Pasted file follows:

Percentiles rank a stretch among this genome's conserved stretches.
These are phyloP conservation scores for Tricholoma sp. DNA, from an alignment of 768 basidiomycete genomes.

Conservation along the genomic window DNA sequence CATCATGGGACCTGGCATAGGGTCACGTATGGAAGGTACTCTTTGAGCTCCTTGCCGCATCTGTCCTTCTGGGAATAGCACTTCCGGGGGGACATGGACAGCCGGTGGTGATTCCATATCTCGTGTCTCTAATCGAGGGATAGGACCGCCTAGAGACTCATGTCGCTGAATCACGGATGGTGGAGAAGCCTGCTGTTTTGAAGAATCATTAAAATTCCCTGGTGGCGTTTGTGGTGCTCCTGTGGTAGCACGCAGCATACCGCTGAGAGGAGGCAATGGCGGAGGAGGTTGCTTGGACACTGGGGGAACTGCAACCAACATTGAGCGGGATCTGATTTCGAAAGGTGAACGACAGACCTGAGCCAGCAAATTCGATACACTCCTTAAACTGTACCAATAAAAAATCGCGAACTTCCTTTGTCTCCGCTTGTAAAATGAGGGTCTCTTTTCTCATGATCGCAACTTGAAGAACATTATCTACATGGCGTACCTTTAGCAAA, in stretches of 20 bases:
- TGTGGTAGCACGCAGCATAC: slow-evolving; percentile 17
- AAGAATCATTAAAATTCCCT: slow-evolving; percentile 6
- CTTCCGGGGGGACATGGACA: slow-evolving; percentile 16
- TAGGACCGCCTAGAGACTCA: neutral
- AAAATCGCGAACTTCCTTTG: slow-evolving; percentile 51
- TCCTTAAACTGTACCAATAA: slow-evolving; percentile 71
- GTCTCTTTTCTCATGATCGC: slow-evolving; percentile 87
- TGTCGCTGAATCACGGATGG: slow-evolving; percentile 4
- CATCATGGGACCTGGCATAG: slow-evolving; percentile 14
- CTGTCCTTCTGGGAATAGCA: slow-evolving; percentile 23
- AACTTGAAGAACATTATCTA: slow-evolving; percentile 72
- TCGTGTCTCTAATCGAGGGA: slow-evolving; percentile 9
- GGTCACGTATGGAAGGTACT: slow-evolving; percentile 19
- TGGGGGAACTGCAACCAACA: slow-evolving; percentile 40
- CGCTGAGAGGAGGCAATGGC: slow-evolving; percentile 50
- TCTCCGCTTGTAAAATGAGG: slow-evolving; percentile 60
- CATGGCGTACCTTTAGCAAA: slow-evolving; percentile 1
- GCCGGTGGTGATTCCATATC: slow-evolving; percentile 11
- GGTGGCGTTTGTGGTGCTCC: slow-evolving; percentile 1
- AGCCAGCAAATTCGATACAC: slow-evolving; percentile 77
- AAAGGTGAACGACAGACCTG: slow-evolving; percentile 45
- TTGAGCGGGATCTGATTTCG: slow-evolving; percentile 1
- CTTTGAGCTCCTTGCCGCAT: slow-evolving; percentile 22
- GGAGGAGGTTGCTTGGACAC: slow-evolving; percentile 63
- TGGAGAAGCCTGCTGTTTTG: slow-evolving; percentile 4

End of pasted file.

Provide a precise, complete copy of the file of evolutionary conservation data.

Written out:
Percentiles rank a stretch among this genome's conserved stretches.
These are phyloP conservation scores for Tricholoma sp. DNA, from an alignment of 768 basidiomycete genomes.

Conservation along the genomic window DNA sequence CATCATGGGACCTGGCATAGGGTCACGTATGGAAGGTACTCTTTGAGCTCCTTGCCGCATCTGTCCTTCTGGGAATAGCACTTCCGGGGGGACATGGACAGCCGGTGGTGATTCCATATCTCGTGTCTCTAATCGAGGGATAGGACCGCCTAGAGACTCATGTCGCTGAATCACGGATGGTGGAGAAGCCTGCTGTTTTGAAGAATCATTAAAATTCCCTGGTGGCGTTTGTGGTGCTCCTGTGGTAGCACGCAGCATACCGCTGAGAGGAGGCAATGGCGGAGGAGGTTGCTTGGACACTGGGGGAACTGCAACCAACATTGAGCGGGATCTGATTTCGAAAGGTGAACGACAGACCTGAGCCAGCAAATTCGATACACTCCTTAAACTGTACCAATAAAAAATCGCGAACTTCCTTTGTCTCCGCTTGTAAAATGAGGGTCTCTTTTCTCATGATCGCAACTTGAAGAACATTATCTACATGGCGTACCTTTAGCAAA, in stretches of 20 bases:
- TGTGGTAGCACGCAGCATAC: slow-evolving; percentile 17
- AAGAATCATTAAAATTCCCT: slow-evolving; percentile 6
- CTTCCGGGGGGACATGGACA: slow-evolving; percentile 16
- TAGGACCGCCTAGAGACTCA: neutral
- AAAATCGCGAACTTCCTTTG: slow-evolving; percentile 51
- TCCTTAAACTGTACCAATAA: slow-evolving; percentile 71
- GTCTCTTTTCTCATGATCGC: slow-evolving; percentile 87
- TGTCGCTGAATCACGGATGG: slow-evolving; percentile 4
- CATCATGGGACCTGGCATAG: slow-evolving; percentile 14
- CTGTCCTTCTGGGAATAGCA: slow-evolving; percentile 23
- AACTTGAAGAACATTATCTA: slow-evolving; percentile 72
- TCGTGTCTCTAATCGAGGGA: slow-evolving; percentile 9
- GGTCACGTATGGAAGGTACT: slow-evolving; percentile 19
- TGGGGGAACTGCAACCAACA: slow-evolving; percentile 40
- CGCTGAGAGGAGGCAATGGC: slow-evolving; percentile 50
- TCTCCGCTTGTAAAATGAGG: slow-evolving; percentile 60
- CATGGCGTACCTTTAGCAAA: slow-evolving; percentile 1
- GCCGGTGGTGATTCCATATC: slow-evolving; percentile 11
- GGTGGCGTTTGTGGTGCTCC: slow-evolving; percentile 1
- AGCCAGCAAATTCGATACAC: slow-evolving; percentile 77
- AAAGGTGAACGACAGACCTG: slow-evolving; percentile 45
- TTGAGCGGGATCTGATTTCG: slow-evolving; percentile 1
- CTTTGAGCTCCTTGCCGCAT: slow-evolving; percentile 22
- GGAGGAGGTTGCTTGGACAC: slow-evolving; percentile 63
- TGGAGAAGCCTGCTGTTTTG: slow-evolving; percentile 4